X
X

Find Your Specialist

X

Contact Us

Go Back

Culture of Compliance – SOC 2 Update

SOC 2 experts of Frazier & Deeter’s own Process, Risk & Governance practice walkthrough the reporting changes.
Moderator – Sabrina Serafin | Partner & National Practice Leader
Speakers –
Gina Gondron | Partner
Shelby Nelson | Director

Culture of Compliance is available on iTunes and Google Play Music. Listen now using the player below or download it to listen later.

Update on the AICPA’s SOC 2 Framework Transcript

This transcript was assembled by hand and may contain some errors.

It has been edited for readability.

This podcast was published on 06.11.2018.

 

Sabrina: Welcome to Frazier & Deeter’s Culture of Compliance podcast series. I’m Sabrina Serafin, Partner and National Leader of Frazier & Deeter’s Process, Risk & Governance practice. Today, we’re talking about the changes to the System & Organization Control requirements, formerly known as Service Organization Controls or SOC examinations. Joining me are Gina Gondron, a Partner at Frazier & Deeter, who is an AICPA peer reviewer, and Shelby Nelson, Director, who has recently obtained her SOC for Cybersecurity certificate, also through the AICPA. Both are members of the Process, Risk & Governance practice here at Frazier & Deeter. Shelby, could you explain what the key changes to the framework are and how they’ll impact organizations that are currently going through a SOC examination?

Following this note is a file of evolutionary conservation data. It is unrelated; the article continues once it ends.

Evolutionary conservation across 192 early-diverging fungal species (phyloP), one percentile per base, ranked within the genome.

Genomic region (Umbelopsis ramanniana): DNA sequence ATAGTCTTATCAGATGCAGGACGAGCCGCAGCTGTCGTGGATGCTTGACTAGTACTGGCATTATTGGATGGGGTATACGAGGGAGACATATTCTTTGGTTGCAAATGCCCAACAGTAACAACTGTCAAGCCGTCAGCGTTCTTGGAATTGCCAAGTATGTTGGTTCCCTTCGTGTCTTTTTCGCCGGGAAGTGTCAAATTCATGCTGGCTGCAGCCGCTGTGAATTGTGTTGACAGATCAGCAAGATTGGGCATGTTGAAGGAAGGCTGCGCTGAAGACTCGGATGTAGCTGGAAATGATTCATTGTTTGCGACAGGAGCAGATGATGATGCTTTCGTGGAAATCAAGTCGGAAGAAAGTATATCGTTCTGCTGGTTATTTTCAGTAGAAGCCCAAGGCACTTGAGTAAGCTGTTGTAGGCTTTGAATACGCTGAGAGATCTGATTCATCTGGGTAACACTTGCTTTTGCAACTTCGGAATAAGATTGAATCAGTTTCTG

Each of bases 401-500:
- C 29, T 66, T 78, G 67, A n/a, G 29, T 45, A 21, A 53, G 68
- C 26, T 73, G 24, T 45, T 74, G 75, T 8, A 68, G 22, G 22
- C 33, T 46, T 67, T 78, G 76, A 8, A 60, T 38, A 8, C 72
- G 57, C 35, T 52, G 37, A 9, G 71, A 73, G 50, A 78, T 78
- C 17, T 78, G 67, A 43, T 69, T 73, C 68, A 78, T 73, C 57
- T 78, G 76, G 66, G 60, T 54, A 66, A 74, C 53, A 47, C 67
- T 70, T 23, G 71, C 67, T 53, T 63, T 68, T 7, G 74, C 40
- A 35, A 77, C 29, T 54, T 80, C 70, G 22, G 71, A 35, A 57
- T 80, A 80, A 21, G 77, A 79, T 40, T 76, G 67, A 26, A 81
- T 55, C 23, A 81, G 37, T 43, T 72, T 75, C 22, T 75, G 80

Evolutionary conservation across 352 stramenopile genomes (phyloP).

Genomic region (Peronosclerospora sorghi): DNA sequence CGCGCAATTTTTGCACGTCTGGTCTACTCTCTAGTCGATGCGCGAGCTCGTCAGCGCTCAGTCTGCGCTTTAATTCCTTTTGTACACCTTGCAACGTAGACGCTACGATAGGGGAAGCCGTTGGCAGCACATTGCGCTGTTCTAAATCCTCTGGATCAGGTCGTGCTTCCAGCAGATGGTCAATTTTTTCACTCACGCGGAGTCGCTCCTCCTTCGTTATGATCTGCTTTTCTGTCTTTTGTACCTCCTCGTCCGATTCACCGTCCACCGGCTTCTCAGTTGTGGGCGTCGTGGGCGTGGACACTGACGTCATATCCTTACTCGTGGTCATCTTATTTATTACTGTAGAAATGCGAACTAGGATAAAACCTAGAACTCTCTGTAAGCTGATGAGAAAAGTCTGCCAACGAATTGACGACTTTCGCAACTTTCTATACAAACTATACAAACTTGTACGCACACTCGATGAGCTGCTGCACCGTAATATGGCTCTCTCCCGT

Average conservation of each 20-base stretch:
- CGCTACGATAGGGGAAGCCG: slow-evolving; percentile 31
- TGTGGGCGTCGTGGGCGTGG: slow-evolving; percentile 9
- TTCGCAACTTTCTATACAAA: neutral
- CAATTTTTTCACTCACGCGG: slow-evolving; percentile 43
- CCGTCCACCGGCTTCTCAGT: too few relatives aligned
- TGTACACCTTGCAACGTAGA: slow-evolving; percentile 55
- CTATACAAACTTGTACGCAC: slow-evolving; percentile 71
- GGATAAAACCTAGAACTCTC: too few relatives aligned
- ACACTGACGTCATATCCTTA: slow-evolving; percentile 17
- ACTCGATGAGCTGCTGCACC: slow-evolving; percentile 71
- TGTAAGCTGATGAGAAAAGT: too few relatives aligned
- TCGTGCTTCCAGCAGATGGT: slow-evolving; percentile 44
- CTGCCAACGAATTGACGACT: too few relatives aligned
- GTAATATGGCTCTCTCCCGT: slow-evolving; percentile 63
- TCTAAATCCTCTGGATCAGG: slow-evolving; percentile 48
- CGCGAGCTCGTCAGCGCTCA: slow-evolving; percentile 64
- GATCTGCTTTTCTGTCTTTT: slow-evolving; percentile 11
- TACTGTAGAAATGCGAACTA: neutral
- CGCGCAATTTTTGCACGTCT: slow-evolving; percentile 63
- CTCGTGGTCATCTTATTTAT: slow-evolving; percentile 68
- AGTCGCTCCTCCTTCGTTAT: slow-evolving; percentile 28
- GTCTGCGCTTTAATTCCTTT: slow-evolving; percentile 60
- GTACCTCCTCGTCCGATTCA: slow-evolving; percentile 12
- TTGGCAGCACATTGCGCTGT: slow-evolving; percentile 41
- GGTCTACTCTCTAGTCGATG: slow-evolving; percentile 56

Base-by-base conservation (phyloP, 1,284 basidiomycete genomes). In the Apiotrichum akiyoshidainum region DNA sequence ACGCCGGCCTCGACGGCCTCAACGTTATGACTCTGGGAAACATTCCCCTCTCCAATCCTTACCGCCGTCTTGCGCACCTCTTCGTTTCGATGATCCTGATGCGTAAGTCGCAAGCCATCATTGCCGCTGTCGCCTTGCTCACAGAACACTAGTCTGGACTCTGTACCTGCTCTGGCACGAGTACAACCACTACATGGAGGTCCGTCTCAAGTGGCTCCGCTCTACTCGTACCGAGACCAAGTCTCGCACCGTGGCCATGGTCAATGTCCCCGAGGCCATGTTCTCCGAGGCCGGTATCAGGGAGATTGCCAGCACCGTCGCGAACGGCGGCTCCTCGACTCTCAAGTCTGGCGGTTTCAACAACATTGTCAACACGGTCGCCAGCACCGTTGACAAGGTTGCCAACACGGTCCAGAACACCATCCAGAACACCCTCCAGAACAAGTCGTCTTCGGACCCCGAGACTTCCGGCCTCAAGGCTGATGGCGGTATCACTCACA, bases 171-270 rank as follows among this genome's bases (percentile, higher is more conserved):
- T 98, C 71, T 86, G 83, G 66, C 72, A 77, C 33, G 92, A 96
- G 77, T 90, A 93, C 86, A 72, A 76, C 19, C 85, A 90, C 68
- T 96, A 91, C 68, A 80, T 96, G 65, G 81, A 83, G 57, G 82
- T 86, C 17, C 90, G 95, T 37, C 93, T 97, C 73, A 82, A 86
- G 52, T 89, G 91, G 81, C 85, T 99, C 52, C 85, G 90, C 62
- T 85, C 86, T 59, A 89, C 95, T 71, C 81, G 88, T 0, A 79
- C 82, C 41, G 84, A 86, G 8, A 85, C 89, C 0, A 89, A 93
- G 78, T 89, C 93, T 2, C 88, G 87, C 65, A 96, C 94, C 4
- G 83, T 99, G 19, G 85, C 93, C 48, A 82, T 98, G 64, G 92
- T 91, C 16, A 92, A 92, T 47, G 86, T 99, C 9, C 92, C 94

Shelby: Absolutely, thank you, Sabrina. So if you are a current SOC 2 issuer, regardless if you are reporting a type 1 or type 2 SOC 2 report, and your report will be issued on or before December 15th of 2018, you must be reporting in accordance with the new SOC 2 framework that Sabrina just mentioned. The biggest impact of this new framework is the security category, which is the required category for all SOC 2 reports. This category has been greatly expanded to include criteria that were previously only addressed in one or more of the additional SOC 2 categories of availability, confidentiality, processing integrity and privacy.